The puzzle that has perplexed Kailash Satyarthi for most of his life presented itself to him on his first day of school, when he was barely 6 years old.
A boy about his age sat on the steps outside the school with his father, cleaning and repairing shoes, and not entering the classroom like everyone else. He saw this every morning. It was a common sight in the central Indian town of Vidisha, but facing it daily left Satyarthi feeling humiliated, he said. One day Satyarthi gathered up the courage to ask the cobbler why it was so.
The cobbler replied: "Young man, my father was a cobbler and my grandfather before him, and no one before you has ever asked me that question. We were born to work, and so was my son," Satyarthi recalled.
He was left unsatisfied by that explanation, and by others offered by his parents, teacher and headmaster. "It was very difficult for me to understand," he said. "I used to see that kid every day, and I was unable to solve the problem."
By the time he was 11, Satyarthi had begun urging other boys and girls to collect used textbooks and money to give to families who could not afford tuition for their children. It was the beginning of a life of activism.
He went on to study engineering, but did not last more than a year in that vocation after he graduated from college in Bhopal in 1978.
"The seed was sown that very day," Satyarthi said about his first encounter with child labor.
Today, at 50, with a smile that is still gentle and a boyish expression of innocence, Satyarthi is chairman of the Global March Against Child Labor and of the South Asian Coalition on Child Servitude, as well as chairman of the Global Campaign for Education. Over 25 years, he and his organizations have rescued 66,000 children from circuses, rug-weaving enterprises, glass manufacturers, stone quarries and households where some are trapped as domestic servants.
Circuses are a dying trend in India, but dozens still operate. Street shows also remain popular, with fire eaters and snake charmers taking their trade to bustling markets in remote areas. Satyarthi and some of his colleagues describe a mafia-like network of circus owners, middlemen, recruiters and thugs acting in complicity with local authorities and magistrates on both sides of the India-Nepal border at the foot of the Himalayas.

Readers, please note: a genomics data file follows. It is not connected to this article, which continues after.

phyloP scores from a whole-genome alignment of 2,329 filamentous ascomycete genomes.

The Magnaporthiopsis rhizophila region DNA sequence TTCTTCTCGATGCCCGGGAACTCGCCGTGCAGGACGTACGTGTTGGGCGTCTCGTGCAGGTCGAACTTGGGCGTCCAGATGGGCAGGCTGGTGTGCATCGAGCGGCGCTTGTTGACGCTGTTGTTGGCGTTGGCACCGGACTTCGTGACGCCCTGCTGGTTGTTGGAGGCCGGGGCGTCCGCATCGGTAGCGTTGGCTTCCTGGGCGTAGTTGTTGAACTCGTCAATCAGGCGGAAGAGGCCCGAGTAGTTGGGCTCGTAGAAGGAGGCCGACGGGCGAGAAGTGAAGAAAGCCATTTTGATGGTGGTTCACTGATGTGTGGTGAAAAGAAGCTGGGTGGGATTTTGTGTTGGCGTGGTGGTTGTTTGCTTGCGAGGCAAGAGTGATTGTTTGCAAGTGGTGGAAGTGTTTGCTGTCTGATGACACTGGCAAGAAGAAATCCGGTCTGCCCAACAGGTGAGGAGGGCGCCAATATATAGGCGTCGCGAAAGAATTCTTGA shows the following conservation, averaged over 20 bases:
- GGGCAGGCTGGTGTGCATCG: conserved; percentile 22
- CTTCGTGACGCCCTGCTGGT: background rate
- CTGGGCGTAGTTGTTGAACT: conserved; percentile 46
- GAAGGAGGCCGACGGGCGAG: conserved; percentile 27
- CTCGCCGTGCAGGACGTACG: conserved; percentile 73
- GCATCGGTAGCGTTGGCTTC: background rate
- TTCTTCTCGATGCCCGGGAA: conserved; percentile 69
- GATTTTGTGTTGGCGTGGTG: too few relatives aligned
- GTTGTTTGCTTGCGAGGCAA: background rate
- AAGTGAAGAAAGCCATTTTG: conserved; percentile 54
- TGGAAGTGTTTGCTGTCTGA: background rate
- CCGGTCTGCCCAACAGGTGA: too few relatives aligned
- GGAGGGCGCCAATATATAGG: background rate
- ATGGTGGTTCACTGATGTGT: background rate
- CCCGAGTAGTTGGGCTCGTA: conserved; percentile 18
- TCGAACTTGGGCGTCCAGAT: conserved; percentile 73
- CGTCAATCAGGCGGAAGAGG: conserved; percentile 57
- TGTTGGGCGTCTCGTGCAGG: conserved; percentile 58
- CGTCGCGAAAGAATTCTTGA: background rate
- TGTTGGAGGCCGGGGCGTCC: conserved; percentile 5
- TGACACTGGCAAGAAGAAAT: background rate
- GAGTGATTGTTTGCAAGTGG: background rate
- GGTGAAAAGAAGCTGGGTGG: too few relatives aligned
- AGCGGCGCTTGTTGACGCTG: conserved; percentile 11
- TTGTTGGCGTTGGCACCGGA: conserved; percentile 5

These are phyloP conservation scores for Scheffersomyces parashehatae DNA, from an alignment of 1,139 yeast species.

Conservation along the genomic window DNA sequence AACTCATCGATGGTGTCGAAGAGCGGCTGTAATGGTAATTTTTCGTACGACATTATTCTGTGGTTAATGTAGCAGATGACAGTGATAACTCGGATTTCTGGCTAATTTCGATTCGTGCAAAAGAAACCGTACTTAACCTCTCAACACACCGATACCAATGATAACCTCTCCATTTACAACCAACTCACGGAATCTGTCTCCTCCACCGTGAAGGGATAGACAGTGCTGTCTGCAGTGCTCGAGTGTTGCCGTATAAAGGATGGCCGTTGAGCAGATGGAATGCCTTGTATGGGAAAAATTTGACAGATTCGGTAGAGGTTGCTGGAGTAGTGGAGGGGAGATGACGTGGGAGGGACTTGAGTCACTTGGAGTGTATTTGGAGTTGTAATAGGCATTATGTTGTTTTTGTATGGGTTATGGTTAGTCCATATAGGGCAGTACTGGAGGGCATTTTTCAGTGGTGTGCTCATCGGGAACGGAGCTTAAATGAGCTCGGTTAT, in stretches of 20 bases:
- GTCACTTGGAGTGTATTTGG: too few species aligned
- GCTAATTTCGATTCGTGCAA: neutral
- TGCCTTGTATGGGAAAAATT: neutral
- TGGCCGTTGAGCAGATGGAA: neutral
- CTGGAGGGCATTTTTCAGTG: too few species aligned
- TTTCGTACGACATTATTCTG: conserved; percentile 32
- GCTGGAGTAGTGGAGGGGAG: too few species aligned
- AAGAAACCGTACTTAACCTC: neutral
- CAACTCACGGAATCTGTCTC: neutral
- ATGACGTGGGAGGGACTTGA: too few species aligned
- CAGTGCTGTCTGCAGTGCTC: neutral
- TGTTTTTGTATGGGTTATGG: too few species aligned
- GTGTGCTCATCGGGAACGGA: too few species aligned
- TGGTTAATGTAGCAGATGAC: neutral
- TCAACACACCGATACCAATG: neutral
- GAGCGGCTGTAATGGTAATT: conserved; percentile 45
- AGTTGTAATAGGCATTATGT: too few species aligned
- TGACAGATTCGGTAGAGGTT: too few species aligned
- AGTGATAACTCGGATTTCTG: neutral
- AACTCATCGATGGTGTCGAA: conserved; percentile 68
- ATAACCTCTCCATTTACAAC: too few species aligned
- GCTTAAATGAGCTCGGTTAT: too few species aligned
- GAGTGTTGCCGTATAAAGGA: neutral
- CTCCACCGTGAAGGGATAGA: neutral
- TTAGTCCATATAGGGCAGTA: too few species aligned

The circuses move into location overnight by truck, rickshaw and bicycle. Metal walls are immediately set up around the site, which becomes a fortress and a front for trafficking people, drugs and guns. Many children end up working for the circuses, getting paid no more than 40 cents a month and often becoming enslaved. Some are molested and left traumatized.
The girls are often forced to entertain officials in rest houses nestled in the forests on both sides of the border, Satyarthi said. One girl released in a recent raid said she and other girls were given tranquilizers and painkillers before and after they were raped. One of 17 girls rescued this year from the southern Indian state of Kerala said she was told that if she did not submit to a circus master's advances, she would be dismembered and "fed to the lions," Satyarthi said.
Nepalese girls, known for their flexible bodies, become the target of circus scouts looking for potential acrobats. Testimony from girls who have tried to resist molestation has revealed systematic threats and brutality.
"There is such disrespect towards these girls, my head hangs in shame," said Sudhanshu Joshi, the Washington-based executive director of the International Center on Child Labor and Education. "You are above the law if you keep officials on both sides of the border in a state of eternal bliss."
In June, during an attempted raid on the Great Roman Circus, then in the northern Indian state of Uttar Pradesh, Satyarthi and his son were badly beaten up. As Satyarthi tried to force his way in with a group of activists and Nepalese parents, a circus owner put a gun to his head.
"I will kill you now," the man bellowed, and did not back off until he was warned from the sidelines, Satyarthi said. "Look at the cameras, are you mad?" someone shouted, according to Satyarthi, and the cocked gun was slowly pulled away. Indian television networks picked up the story, which stirred nationwide outrage.
There have been other attempts on Satyarthi's life. He receives threats. His home was ransacked and his office in New Delhi was set on fire in 1994.
In the 1990s, Satyarthi established the Rugmark Foundation to exert consumer pressure on the rug industry in India, Pakistan and Nepal to end illegal child labor. The organization permits factories that agree to certain guidelines to put the Rugmark label on their products, informing consumers that the rugs were made without illegal child labor. The label also means that the company has contributed a portion of its profits to assisting children who have labored in such conditions.
In 1998, Satyarthi's movement organized a march across several continents, ending in Geneva. "Instead of believing what people told me and going away quietly, I have challenged them," he said.